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During his May speech on counterterrorism, President Obama defended the drone program as legal, moral, and accurate and has argued then and since that it is subject to standards of accountability--just, of course, ones that the public cannot see. The president rhetorically flirted with bringing the GWOT to an end although he offered little (or nothing) in terms of policy changes in that direction.
When he met with Malala Yousfazi at the White House in October, she spoke to him about how drone strikes are fueling widespread resentment and facilitating terrorist recruitment:
"I thanked President Obama for the United States' work in supporting education in Pakistan and Afghanistan and for Syrian refugees. I also expressed my concerns that drone attacks are fueling terrorism. Innocent victims are killed in these acts, and they lead to resentment among the Pakistani people. If we refocus efforts on education it will make a big impact."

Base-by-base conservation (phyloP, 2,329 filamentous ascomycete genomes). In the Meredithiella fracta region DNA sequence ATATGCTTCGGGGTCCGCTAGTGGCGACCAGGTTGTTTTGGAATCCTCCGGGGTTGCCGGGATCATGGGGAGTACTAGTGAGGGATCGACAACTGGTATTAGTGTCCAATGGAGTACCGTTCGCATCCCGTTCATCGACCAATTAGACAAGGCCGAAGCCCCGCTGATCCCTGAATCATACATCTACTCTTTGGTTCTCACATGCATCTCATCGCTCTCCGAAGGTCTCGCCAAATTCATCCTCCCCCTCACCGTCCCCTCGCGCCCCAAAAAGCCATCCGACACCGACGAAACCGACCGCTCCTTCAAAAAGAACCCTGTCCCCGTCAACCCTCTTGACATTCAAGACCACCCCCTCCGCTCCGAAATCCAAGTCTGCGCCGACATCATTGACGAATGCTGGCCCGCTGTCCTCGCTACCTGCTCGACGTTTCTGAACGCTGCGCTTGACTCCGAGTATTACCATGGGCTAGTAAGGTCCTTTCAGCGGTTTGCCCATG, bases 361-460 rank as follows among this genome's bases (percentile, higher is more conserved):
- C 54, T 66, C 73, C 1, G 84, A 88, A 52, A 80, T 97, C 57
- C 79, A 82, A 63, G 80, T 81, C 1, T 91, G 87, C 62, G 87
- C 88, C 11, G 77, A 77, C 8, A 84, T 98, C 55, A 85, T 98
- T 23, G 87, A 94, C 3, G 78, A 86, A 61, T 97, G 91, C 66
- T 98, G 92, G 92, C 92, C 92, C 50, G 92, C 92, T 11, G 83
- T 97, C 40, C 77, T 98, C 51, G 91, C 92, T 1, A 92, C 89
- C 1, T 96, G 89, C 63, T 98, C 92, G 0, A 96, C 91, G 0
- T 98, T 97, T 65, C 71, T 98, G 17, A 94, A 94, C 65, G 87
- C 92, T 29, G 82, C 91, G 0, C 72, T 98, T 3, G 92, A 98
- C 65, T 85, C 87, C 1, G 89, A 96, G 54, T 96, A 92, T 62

Sanaa, Yemen (CNN) -- A U.S. drone mistakenly targeted a wedding convoy in Yemen's al-Baitha province after intelligence reports identified the vehicles as carrying al Qaeda militants, two Yemeni national security officials told CNN on Thursday.
The officials said that 14 people were killed and 22 others injured, nine in critical condition. The vehicles were traveling near the town of Radda when they were attacked.
U.S. officials, per CNN, have declined to comment. That comes as no surprise as the U.S. still refuses to acknowledge the large civilian death toll of its drone war.
Attacks like yesterday's highlight the immorality and illegality of the president's targeted killing policy and refute its defenders' claims of supreme accuracy and "surgical" cleanness.